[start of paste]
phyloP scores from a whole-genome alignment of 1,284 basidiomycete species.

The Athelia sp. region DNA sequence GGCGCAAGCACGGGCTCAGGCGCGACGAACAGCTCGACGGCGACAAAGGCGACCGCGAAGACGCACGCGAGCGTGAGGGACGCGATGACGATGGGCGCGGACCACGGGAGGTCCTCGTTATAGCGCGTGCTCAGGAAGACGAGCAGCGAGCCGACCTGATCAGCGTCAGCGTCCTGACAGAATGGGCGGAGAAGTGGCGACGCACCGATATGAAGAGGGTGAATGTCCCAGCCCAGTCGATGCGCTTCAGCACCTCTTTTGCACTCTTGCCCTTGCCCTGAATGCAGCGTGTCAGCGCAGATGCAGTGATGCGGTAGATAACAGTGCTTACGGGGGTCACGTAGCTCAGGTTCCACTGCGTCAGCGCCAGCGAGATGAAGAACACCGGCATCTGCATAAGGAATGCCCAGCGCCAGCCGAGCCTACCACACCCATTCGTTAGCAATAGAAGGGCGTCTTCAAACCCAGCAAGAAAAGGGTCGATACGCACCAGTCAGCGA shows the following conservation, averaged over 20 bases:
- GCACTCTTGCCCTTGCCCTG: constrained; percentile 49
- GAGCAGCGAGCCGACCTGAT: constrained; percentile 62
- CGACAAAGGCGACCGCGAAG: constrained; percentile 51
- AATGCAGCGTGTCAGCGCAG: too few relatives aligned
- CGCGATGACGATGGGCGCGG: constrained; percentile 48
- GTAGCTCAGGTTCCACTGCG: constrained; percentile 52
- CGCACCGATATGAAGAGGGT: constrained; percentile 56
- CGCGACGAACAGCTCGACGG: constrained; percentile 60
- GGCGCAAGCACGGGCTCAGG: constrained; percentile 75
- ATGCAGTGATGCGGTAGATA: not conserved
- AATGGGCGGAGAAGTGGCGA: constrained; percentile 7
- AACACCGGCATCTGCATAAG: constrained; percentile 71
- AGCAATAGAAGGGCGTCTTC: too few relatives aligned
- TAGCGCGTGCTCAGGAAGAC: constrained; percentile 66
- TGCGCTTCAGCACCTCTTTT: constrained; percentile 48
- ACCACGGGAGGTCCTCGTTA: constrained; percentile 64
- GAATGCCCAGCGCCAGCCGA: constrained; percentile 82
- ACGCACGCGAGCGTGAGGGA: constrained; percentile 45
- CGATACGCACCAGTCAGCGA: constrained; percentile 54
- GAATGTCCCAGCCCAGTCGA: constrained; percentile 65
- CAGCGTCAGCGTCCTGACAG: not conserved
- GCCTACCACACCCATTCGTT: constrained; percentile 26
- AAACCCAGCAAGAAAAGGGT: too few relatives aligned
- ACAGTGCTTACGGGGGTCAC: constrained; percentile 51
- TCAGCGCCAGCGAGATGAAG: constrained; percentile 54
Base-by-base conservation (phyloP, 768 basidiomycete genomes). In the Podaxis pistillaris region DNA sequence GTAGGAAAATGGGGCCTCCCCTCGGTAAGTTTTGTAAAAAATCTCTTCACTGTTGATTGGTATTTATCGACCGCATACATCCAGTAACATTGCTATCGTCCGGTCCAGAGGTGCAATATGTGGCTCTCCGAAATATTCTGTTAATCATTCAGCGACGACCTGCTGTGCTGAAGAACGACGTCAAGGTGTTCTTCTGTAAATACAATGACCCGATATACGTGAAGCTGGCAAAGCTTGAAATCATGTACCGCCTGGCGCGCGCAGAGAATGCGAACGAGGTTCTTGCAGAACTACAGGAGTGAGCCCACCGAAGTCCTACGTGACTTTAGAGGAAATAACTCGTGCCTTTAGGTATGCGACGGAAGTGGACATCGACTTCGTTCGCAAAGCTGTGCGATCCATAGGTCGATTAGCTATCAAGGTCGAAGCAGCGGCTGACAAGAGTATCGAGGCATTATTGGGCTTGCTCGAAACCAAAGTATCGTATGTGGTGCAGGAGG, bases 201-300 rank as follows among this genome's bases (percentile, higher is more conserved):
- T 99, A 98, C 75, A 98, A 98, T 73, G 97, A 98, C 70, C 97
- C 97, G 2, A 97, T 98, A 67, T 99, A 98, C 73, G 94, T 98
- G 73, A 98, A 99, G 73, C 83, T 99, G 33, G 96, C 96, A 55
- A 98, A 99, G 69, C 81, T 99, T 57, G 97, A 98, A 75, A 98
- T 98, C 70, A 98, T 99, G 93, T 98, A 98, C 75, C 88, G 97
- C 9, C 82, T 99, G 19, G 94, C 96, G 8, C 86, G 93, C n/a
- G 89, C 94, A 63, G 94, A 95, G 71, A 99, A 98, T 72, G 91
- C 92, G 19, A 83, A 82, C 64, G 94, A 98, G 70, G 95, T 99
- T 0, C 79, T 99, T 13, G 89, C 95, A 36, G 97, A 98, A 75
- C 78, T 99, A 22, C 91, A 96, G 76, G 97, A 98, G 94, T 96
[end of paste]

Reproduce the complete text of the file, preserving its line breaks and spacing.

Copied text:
phyloP scores from a whole-genome alignment of 1,284 basidiomycete species.

The Athelia sp. region DNA sequence GGCGCAAGCACGGGCTCAGGCGCGACGAACAGCTCGACGGCGACAAAGGCGACCGCGAAGACGCACGCGAGCGTGAGGGACGCGATGACGATGGGCGCGGACCACGGGAGGTCCTCGTTATAGCGCGTGCTCAGGAAGACGAGCAGCGAGCCGACCTGATCAGCGTCAGCGTCCTGACAGAATGGGCGGAGAAGTGGCGACGCACCGATATGAAGAGGGTGAATGTCCCAGCCCAGTCGATGCGCTTCAGCACCTCTTTTGCACTCTTGCCCTTGCCCTGAATGCAGCGTGTCAGCGCAGATGCAGTGATGCGGTAGATAACAGTGCTTACGGGGGTCACGTAGCTCAGGTTCCACTGCGTCAGCGCCAGCGAGATGAAGAACACCGGCATCTGCATAAGGAATGCCCAGCGCCAGCCGAGCCTACCACACCCATTCGTTAGCAATAGAAGGGCGTCTTCAAACCCAGCAAGAAAAGGGTCGATACGCACCAGTCAGCGA shows the following conservation, averaged over 20 bases:
- GCACTCTTGCCCTTGCCCTG: constrained; percentile 49
- GAGCAGCGAGCCGACCTGAT: constrained; percentile 62
- CGACAAAGGCGACCGCGAAG: constrained; percentile 51
- AATGCAGCGTGTCAGCGCAG: too few relatives aligned
- CGCGATGACGATGGGCGCGG: constrained; percentile 48
- GTAGCTCAGGTTCCACTGCG: constrained; percentile 52
- CGCACCGATATGAAGAGGGT: constrained; percentile 56
- CGCGACGAACAGCTCGACGG: constrained; percentile 60
- GGCGCAAGCACGGGCTCAGG: constrained; percentile 75
- ATGCAGTGATGCGGTAGATA: not conserved
- AATGGGCGGAGAAGTGGCGA: constrained; percentile 7
- AACACCGGCATCTGCATAAG: constrained; percentile 71
- AGCAATAGAAGGGCGTCTTC: too few relatives aligned
- TAGCGCGTGCTCAGGAAGAC: constrained; percentile 66
- TGCGCTTCAGCACCTCTTTT: constrained; percentile 48
- ACCACGGGAGGTCCTCGTTA: constrained; percentile 64
- GAATGCCCAGCGCCAGCCGA: constrained; percentile 82
- ACGCACGCGAGCGTGAGGGA: constrained; percentile 45
- CGATACGCACCAGTCAGCGA: constrained; percentile 54
- GAATGTCCCAGCCCAGTCGA: constrained; percentile 65
- CAGCGTCAGCGTCCTGACAG: not conserved
- GCCTACCACACCCATTCGTT: constrained; percentile 26
- AAACCCAGCAAGAAAAGGGT: too few relatives aligned
- ACAGTGCTTACGGGGGTCAC: constrained; percentile 51
- TCAGCGCCAGCGAGATGAAG: constrained; percentile 54
Base-by-base conservation (phyloP, 768 basidiomycete genomes). In the Podaxis pistillaris region DNA sequence GTAGGAAAATGGGGCCTCCCCTCGGTAAGTTTTGTAAAAAATCTCTTCACTGTTGATTGGTATTTATCGACCGCATACATCCAGTAACATTGCTATCGTCCGGTCCAGAGGTGCAATATGTGGCTCTCCGAAATATTCTGTTAATCATTCAGCGACGACCTGCTGTGCTGAAGAACGACGTCAAGGTGTTCTTCTGTAAATACAATGACCCGATATACGTGAAGCTGGCAAAGCTTGAAATCATGTACCGCCTGGCGCGCGCAGAGAATGCGAACGAGGTTCTTGCAGAACTACAGGAGTGAGCCCACCGAAGTCCTACGTGACTTTAGAGGAAATAACTCGTGCCTTTAGGTATGCGACGGAAGTGGACATCGACTTCGTTCGCAAAGCTGTGCGATCCATAGGTCGATTAGCTATCAAGGTCGAAGCAGCGGCTGACAAGAGTATCGAGGCATTATTGGGCTTGCTCGAAACCAAAGTATCGTATGTGGTGCAGGAGG, bases 201-300 rank as follows among this genome's bases (percentile, higher is more conserved):
- T 99, A 98, C 75, A 98, A 98, T 73, G 97, A 98, C 70, C 97
- C 97, G 2, A 97, T 98, A 67, T 99, A 98, C 73, G 94, T 98
- G 73, A 98, A 99, G 73, C 83, T 99, G 33, G 96, C 96, A 55
- A 98, A 99, G 69, C 81, T 99, T 57, G 97, A 98, A 75, A 98
- T 98, C 70, A 98, T 99, G 93, T 98, A 98, C 75, C 88, G 97
- C 9, C 82, T 99, G 19, G 94, C 96, G 8, C 86, G 93, C n/a
- G 89, C 94, A 63, G 94, A 95, G 71, A 99, A 98, T 72, G 91
- C 92, G 19, A 83, A 82, C 64, G 94, A 98, G 70, G 95, T 99
- T 0, C 79, T 99, T 13, G 89, C 95, A 36, G 97, A 98, A 75
- C 78, T 99, A 22, C 91, A 96, G 76, G 97, A 98, G 94, T 96